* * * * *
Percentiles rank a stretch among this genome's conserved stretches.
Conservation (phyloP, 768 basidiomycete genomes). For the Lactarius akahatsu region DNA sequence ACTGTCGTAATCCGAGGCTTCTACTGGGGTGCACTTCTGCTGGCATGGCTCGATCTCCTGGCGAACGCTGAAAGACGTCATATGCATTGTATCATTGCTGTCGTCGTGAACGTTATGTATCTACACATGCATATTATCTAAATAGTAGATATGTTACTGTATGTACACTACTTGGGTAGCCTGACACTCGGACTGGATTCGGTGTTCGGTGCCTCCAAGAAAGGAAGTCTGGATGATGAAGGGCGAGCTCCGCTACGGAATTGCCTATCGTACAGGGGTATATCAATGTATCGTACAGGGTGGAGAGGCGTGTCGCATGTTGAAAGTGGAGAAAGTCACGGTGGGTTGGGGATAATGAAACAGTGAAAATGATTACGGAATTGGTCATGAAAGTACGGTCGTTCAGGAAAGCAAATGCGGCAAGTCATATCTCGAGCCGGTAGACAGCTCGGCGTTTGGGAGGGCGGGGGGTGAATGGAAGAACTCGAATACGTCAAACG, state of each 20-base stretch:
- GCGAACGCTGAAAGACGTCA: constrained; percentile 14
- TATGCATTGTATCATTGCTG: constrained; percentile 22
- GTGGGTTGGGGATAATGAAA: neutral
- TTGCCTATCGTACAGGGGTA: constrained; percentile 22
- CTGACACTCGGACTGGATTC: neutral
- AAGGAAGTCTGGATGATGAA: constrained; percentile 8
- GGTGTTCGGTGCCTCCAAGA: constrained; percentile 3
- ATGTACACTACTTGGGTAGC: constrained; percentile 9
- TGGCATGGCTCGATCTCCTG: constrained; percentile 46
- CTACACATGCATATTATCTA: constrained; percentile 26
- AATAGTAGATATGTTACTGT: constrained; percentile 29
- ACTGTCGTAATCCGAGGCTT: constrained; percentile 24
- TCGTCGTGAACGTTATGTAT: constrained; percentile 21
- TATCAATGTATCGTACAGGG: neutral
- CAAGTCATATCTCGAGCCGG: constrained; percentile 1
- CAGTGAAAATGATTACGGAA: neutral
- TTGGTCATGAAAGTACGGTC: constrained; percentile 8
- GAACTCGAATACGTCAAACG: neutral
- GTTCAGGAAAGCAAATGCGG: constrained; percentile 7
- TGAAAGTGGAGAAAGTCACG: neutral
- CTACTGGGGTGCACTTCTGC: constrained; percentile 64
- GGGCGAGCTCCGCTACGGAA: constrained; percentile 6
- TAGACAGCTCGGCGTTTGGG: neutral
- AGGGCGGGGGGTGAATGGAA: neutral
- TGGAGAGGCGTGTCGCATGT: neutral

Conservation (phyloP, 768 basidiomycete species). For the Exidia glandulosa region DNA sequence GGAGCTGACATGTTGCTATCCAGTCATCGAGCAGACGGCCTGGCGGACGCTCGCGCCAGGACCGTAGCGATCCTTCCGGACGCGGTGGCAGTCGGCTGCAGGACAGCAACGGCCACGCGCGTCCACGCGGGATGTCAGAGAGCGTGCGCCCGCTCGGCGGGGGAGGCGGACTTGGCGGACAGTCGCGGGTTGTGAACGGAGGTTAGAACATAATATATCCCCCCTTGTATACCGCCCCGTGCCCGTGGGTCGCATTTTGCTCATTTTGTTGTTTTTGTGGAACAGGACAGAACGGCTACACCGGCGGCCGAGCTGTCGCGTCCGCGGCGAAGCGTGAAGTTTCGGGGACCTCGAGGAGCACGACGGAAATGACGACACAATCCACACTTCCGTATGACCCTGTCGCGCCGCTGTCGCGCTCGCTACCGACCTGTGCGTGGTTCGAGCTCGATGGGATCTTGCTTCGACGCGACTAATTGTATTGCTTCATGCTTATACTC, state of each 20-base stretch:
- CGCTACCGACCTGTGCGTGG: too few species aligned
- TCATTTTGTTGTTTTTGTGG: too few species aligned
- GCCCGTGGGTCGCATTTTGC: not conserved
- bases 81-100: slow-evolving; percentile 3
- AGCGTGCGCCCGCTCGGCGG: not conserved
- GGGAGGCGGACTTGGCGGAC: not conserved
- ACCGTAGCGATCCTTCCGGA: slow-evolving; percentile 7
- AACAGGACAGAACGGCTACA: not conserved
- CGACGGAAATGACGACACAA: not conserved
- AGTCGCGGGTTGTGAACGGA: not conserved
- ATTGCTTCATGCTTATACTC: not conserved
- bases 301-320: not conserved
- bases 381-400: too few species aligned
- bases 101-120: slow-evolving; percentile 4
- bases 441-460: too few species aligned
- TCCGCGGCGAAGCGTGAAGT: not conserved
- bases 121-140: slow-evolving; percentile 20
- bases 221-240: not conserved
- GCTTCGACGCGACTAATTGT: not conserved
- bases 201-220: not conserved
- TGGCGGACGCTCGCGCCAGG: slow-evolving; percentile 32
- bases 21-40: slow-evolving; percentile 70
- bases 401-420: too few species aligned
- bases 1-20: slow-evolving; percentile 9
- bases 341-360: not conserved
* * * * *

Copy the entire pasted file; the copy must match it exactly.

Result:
Percentiles rank a stretch among this genome's conserved stretches.
Conservation (phyloP, 768 basidiomycete genomes). For the Lactarius akahatsu region DNA sequence ACTGTCGTAATCCGAGGCTTCTACTGGGGTGCACTTCTGCTGGCATGGCTCGATCTCCTGGCGAACGCTGAAAGACGTCATATGCATTGTATCATTGCTGTCGTCGTGAACGTTATGTATCTACACATGCATATTATCTAAATAGTAGATATGTTACTGTATGTACACTACTTGGGTAGCCTGACACTCGGACTGGATTCGGTGTTCGGTGCCTCCAAGAAAGGAAGTCTGGATGATGAAGGGCGAGCTCCGCTACGGAATTGCCTATCGTACAGGGGTATATCAATGTATCGTACAGGGTGGAGAGGCGTGTCGCATGTTGAAAGTGGAGAAAGTCACGGTGGGTTGGGGATAATGAAACAGTGAAAATGATTACGGAATTGGTCATGAAAGTACGGTCGTTCAGGAAAGCAAATGCGGCAAGTCATATCTCGAGCCGGTAGACAGCTCGGCGTTTGGGAGGGCGGGGGGTGAATGGAAGAACTCGAATACGTCAAACG, state of each 20-base stretch:
- GCGAACGCTGAAAGACGTCA: constrained; percentile 14
- TATGCATTGTATCATTGCTG: constrained; percentile 22
- GTGGGTTGGGGATAATGAAA: neutral
- TTGCCTATCGTACAGGGGTA: constrained; percentile 22
- CTGACACTCGGACTGGATTC: neutral
- AAGGAAGTCTGGATGATGAA: constrained; percentile 8
- GGTGTTCGGTGCCTCCAAGA: constrained; percentile 3
- ATGTACACTACTTGGGTAGC: constrained; percentile 9
- TGGCATGGCTCGATCTCCTG: constrained; percentile 46
- CTACACATGCATATTATCTA: constrained; percentile 26
- AATAGTAGATATGTTACTGT: constrained; percentile 29
- ACTGTCGTAATCCGAGGCTT: constrained; percentile 24
- TCGTCGTGAACGTTATGTAT: constrained; percentile 21
- TATCAATGTATCGTACAGGG: neutral
- CAAGTCATATCTCGAGCCGG: constrained; percentile 1
- CAGTGAAAATGATTACGGAA: neutral
- TTGGTCATGAAAGTACGGTC: constrained; percentile 8
- GAACTCGAATACGTCAAACG: neutral
- GTTCAGGAAAGCAAATGCGG: constrained; percentile 7
- TGAAAGTGGAGAAAGTCACG: neutral
- CTACTGGGGTGCACTTCTGC: constrained; percentile 64
- GGGCGAGCTCCGCTACGGAA: constrained; percentile 6
- TAGACAGCTCGGCGTTTGGG: neutral
- AGGGCGGGGGGTGAATGGAA: neutral
- TGGAGAGGCGTGTCGCATGT: neutral

Conservation (phyloP, 768 basidiomycete species). For the Exidia glandulosa region DNA sequence GGAGCTGACATGTTGCTATCCAGTCATCGAGCAGACGGCCTGGCGGACGCTCGCGCCAGGACCGTAGCGATCCTTCCGGACGCGGTGGCAGTCGGCTGCAGGACAGCAACGGCCACGCGCGTCCACGCGGGATGTCAGAGAGCGTGCGCCCGCTCGGCGGGGGAGGCGGACTTGGCGGACAGTCGCGGGTTGTGAACGGAGGTTAGAACATAATATATCCCCCCTTGTATACCGCCCCGTGCCCGTGGGTCGCATTTTGCTCATTTTGTTGTTTTTGTGGAACAGGACAGAACGGCTACACCGGCGGCCGAGCTGTCGCGTCCGCGGCGAAGCGTGAAGTTTCGGGGACCTCGAGGAGCACGACGGAAATGACGACACAATCCACACTTCCGTATGACCCTGTCGCGCCGCTGTCGCGCTCGCTACCGACCTGTGCGTGGTTCGAGCTCGATGGGATCTTGCTTCGACGCGACTAATTGTATTGCTTCATGCTTATACTC, state of each 20-base stretch:
- CGCTACCGACCTGTGCGTGG: too few species aligned
- TCATTTTGTTGTTTTTGTGG: too few species aligned
- GCCCGTGGGTCGCATTTTGC: not conserved
- bases 81-100: slow-evolving; percentile 3
- AGCGTGCGCCCGCTCGGCGG: not conserved
- GGGAGGCGGACTTGGCGGAC: not conserved
- ACCGTAGCGATCCTTCCGGA: slow-evolving; percentile 7
- AACAGGACAGAACGGCTACA: not conserved
- CGACGGAAATGACGACACAA: not conserved
- AGTCGCGGGTTGTGAACGGA: not conserved
- ATTGCTTCATGCTTATACTC: not conserved
- bases 301-320: not conserved
- bases 381-400: too few species aligned
- bases 101-120: slow-evolving; percentile 4
- bases 441-460: too few species aligned
- TCCGCGGCGAAGCGTGAAGT: not conserved
- bases 121-140: slow-evolving; percentile 20
- bases 221-240: not conserved
- GCTTCGACGCGACTAATTGT: not conserved
- bases 201-220: not conserved
- TGGCGGACGCTCGCGCCAGG: slow-evolving; percentile 32
- bases 21-40: slow-evolving; percentile 70
- bases 401-420: too few species aligned
- bases 1-20: slow-evolving; percentile 9
- bases 341-360: not conserved